“So many holes in this story, where to begin?” one Jackson Hole Weekly commenter wrote. “If true (?) clearly these American tourists were oblivious to how much they were flaunting their American exceptionalism,” another chimed in. “If they go on the Today show or seek further publicity then we know they’re looking for their 15 minutes of fame,” a commenter identified only as OT wrote. “This story is so unbelievable on every level.”
Friends and family have steadfastly stood by the trio. “I know this seems unbelievable,” Jasper Quin, a friend of Jennifer Wolfrom, responded. “But sadly it is true and they are still trying to get back to the U.S.”
In an interview with Jackson Hole Weekly, Jennifer Wolfrom defended her story and shot down allegations that she and her brother and sister-in-law had fabricated the details for financial gain, as some of their detractors had charged.
“Many people are criticizing us for the fund that was set up in our name saying that we did this for money,” Wolfrom was quoted as saying, referring to a fundraising effort that reportedly raised $12,000 to help get them out of the country. “We did not ask for money from any of our friends. This was something that our loved ones did on their own because they felt helpless and wanted to do something.”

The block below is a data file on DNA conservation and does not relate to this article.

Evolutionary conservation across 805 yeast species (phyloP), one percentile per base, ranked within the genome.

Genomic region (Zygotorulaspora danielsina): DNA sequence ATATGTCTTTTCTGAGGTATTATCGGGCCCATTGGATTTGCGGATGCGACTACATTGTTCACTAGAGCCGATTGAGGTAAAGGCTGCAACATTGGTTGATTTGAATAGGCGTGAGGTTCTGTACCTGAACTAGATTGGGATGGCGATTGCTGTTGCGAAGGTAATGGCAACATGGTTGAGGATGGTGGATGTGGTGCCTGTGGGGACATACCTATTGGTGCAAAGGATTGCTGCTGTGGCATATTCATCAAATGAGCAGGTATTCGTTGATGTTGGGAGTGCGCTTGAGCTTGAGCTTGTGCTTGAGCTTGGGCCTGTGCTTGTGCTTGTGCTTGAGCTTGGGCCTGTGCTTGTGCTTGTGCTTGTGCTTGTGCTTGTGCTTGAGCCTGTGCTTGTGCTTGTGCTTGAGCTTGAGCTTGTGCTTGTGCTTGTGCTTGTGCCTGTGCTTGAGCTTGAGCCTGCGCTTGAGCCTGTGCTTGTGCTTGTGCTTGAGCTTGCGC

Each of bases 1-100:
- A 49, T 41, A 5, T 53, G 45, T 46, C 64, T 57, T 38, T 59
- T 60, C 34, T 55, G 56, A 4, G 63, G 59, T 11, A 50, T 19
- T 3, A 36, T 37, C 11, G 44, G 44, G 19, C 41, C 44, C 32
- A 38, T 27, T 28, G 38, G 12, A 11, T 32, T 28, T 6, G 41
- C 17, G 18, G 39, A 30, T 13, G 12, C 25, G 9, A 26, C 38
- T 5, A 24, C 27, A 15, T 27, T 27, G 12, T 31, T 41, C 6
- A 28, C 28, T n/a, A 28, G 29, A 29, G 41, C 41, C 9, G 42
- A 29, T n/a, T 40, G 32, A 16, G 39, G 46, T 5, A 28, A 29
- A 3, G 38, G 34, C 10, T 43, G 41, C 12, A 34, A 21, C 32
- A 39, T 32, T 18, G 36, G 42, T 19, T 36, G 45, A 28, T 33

In the most recent post on Adventure Americas, Jed and Meghan’s blog about their travel experiences, Meghan wrote about their shock over the ordeal: “There are bad people everywhere in the world, in every country, just as there is good everywhere in the world. We just happened to enter in to the wrong place at the wrong time. We in no way reflect this situation on the country as a whole and hope that others will react in the same manner.”
One person who was convinced of the veracity of their story from the get-go was Wyoming State Senator Leland Christensen. According to the Jackson Hole Daily, Christensen and U.S. Representative Cynthia Lummis worked with the U.S. State Department to help secure their departure from Peru. “When I read the first account,” Christensen told the paper, “it was just shocking.”